Moving around school can often cause stress for pupils, so schools should consider mapping their current curriculum to their space and consider how pupils move through the building. They may find, for example, that an office may serve better as a classroom, or vice versa.

It’s also a good idea to make sure that staff members have enough space to take breaks. An oasis of calm away from pupils allows them to talk to their peers and exchange views, advice and feedback. 

DA: How will reviewing the use of space create better outcomes for schools?

PD: The physical and social environment in which staff and pupils spend a high proportion of every weekday may have profound effects on their physical, emotional and mental health as well as affecting their attainment (Public Health England, 2014).

Schools are a vital physical space in which children make human connections and learn social skills. Strong social skills build a sense of community among students and are an important source of a school’s culture, ethos and values, which in turn support better learning outcomes.

Many schools set their sights on new-builds and extensions, but it’s much more cost effective to reimagine and refurbish your existing space to meet your new needs. With subtle alterations, you can eliminate challenges such as cramped spaces, a lack of natural light and airflow, and poor acoustics.

When you review your space, you can ensure appropriate age progression through the school and that the learning environment is suitable for pupils and their key stage. You can also promote stress-free and safe movement for pupils and teachers around the school, and make sure that you have the right external facilities for play, sport and physical education. You can make small changes that create a modern and suitable environment for staff members and a professional and engaging experience for visitors.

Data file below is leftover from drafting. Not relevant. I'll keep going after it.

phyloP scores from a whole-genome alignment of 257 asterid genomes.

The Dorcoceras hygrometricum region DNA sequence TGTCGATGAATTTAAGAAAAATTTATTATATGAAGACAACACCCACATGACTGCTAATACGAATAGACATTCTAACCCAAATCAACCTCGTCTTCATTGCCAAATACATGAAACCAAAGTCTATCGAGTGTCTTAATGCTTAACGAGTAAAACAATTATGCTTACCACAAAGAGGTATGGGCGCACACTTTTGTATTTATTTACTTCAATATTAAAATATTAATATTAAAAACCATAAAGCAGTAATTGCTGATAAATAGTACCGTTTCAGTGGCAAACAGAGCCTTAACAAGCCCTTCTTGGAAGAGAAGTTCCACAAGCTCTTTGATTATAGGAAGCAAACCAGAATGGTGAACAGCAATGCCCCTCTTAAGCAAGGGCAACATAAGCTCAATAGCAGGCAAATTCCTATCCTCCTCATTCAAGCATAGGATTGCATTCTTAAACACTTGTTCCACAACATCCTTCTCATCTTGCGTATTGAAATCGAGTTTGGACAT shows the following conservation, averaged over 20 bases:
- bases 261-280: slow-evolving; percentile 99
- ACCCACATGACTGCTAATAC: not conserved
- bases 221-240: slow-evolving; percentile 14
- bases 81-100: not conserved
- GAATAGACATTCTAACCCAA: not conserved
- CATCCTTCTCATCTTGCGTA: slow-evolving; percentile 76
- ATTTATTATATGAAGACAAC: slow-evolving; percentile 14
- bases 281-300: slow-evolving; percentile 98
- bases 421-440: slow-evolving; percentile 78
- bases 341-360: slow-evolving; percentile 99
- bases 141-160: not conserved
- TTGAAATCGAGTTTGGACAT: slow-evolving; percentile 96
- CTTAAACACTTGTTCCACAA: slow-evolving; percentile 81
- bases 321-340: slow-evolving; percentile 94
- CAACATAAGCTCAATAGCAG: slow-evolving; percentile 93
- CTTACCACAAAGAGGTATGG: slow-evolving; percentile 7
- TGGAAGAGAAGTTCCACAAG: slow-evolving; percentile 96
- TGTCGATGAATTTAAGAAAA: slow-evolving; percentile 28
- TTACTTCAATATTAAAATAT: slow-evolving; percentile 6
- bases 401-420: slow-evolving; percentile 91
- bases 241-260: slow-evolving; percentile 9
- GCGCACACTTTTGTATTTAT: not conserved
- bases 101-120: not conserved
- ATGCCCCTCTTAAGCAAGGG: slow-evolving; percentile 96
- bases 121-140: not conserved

It’s also a good opportunity to reduce your maintenance liability in terms of cost and time to a minimum.

DA: What opportunities do you see for schools in 2021?

PD: Schools shouldn’t just revert to how it was before the pandemic. Now’s the time for them to seize the moment and review how they use their spaces. There’s more government funding available this year to improve school buildings, and schools should take advantage of that.

The Condition Improvement Fund was established to help schools to improve the condition of their learning environments and to make small expansions. However, many don’t apply because staff members are too busy or unsure how to best represent the school’s needs in bidding.

The Government has announced further new funding for school repairs and building works. It has set aside £1bn for 50 large projects — the first round of which is planned as a 10-year programme. There will also be an extra £560m made available for upgrades and repairs to schools for the next academic year — and a previously announced £200m for improving further education colleges will be brought forward.

We’ve realised over the last year how important the outdoors and the environment are to us. This is an opportune time to start the conversation around working towards carbon zero. It’s a great topic to discuss with your pupils as you show them how their school is contributing to saving the planet.

Schools should consider how Salix funding could support them to achieve this. Salix provides 100% interest-free loans to schools that undertake energy efficiency improvements. The loan is paid back using the savings produced by reduced energy bills and supports more than 120 different types of energy-efficient technologies such as LED lighting, boilers, heating and insulation.

To find out how we can help you to review how you use your space and apply for available funding, get in touch.

Debbie Alcock, Business Development Manager, at Entrust & Paul Dawson, Development Officer, at Entrust